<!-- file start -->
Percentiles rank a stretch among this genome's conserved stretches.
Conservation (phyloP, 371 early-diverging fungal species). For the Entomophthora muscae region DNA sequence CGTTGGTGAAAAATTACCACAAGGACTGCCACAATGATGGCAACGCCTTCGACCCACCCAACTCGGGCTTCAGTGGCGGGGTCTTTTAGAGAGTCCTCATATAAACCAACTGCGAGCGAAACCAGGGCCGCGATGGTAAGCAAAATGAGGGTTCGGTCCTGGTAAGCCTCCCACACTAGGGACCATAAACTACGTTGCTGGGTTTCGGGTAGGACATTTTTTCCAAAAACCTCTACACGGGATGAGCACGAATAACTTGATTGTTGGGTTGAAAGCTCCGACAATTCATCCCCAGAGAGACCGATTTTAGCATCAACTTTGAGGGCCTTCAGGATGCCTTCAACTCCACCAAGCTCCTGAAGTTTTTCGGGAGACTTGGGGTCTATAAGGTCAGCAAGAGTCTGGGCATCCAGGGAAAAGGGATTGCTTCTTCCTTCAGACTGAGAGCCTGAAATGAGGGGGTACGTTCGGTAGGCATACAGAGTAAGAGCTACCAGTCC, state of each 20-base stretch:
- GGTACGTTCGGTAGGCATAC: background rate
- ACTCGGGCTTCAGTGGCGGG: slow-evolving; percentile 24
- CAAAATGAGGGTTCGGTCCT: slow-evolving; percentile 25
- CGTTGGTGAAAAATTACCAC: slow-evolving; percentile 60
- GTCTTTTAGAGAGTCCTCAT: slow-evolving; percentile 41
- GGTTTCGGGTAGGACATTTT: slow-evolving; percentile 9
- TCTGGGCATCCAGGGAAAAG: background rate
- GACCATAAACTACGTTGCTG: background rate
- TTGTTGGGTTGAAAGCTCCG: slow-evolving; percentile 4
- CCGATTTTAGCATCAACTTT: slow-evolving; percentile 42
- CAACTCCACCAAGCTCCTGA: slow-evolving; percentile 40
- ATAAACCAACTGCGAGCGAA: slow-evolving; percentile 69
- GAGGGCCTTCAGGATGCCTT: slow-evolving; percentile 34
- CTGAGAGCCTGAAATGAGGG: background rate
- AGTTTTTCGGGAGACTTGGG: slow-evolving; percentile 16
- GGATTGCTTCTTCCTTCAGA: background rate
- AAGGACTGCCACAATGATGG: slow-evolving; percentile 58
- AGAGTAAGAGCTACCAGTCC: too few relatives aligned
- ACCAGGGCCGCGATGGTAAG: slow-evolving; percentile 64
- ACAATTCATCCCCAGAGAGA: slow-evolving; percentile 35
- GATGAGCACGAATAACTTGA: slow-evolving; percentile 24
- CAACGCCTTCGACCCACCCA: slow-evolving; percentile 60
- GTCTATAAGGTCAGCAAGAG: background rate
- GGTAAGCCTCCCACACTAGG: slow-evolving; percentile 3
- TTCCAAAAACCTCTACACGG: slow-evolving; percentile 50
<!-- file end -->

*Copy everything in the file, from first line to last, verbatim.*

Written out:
Percentiles rank a stretch among this genome's conserved stretches.
Conservation (phyloP, 371 early-diverging fungal species). For the Entomophthora muscae region DNA sequence CGTTGGTGAAAAATTACCACAAGGACTGCCACAATGATGGCAACGCCTTCGACCCACCCAACTCGGGCTTCAGTGGCGGGGTCTTTTAGAGAGTCCTCATATAAACCAACTGCGAGCGAAACCAGGGCCGCGATGGTAAGCAAAATGAGGGTTCGGTCCTGGTAAGCCTCCCACACTAGGGACCATAAACTACGTTGCTGGGTTTCGGGTAGGACATTTTTTCCAAAAACCTCTACACGGGATGAGCACGAATAACTTGATTGTTGGGTTGAAAGCTCCGACAATTCATCCCCAGAGAGACCGATTTTAGCATCAACTTTGAGGGCCTTCAGGATGCCTTCAACTCCACCAAGCTCCTGAAGTTTTTCGGGAGACTTGGGGTCTATAAGGTCAGCAAGAGTCTGGGCATCCAGGGAAAAGGGATTGCTTCTTCCTTCAGACTGAGAGCCTGAAATGAGGGGGTACGTTCGGTAGGCATACAGAGTAAGAGCTACCAGTCC, state of each 20-base stretch:
- GGTACGTTCGGTAGGCATAC: background rate
- ACTCGGGCTTCAGTGGCGGG: slow-evolving; percentile 24
- CAAAATGAGGGTTCGGTCCT: slow-evolving; percentile 25
- CGTTGGTGAAAAATTACCAC: slow-evolving; percentile 60
- GTCTTTTAGAGAGTCCTCAT: slow-evolving; percentile 41
- GGTTTCGGGTAGGACATTTT: slow-evolving; percentile 9
- TCTGGGCATCCAGGGAAAAG: background rate
- GACCATAAACTACGTTGCTG: background rate
- TTGTTGGGTTGAAAGCTCCG: slow-evolving; percentile 4
- CCGATTTTAGCATCAACTTT: slow-evolving; percentile 42
- CAACTCCACCAAGCTCCTGA: slow-evolving; percentile 40
- ATAAACCAACTGCGAGCGAA: slow-evolving; percentile 69
- GAGGGCCTTCAGGATGCCTT: slow-evolving; percentile 34
- CTGAGAGCCTGAAATGAGGG: background rate
- AGTTTTTCGGGAGACTTGGG: slow-evolving; percentile 16
- GGATTGCTTCTTCCTTCAGA: background rate
- AAGGACTGCCACAATGATGG: slow-evolving; percentile 58
- AGAGTAAGAGCTACCAGTCC: too few relatives aligned
- ACCAGGGCCGCGATGGTAAG: slow-evolving; percentile 64
- ACAATTCATCCCCAGAGAGA: slow-evolving; percentile 35
- GATGAGCACGAATAACTTGA: slow-evolving; percentile 24
- CAACGCCTTCGACCCACCCA: slow-evolving; percentile 60
- GTCTATAAGGTCAGCAAGAG: background rate
- GGTAAGCCTCCCACACTAGG: slow-evolving; percentile 3
- TTCCAAAAACCTCTACACGG: slow-evolving; percentile 50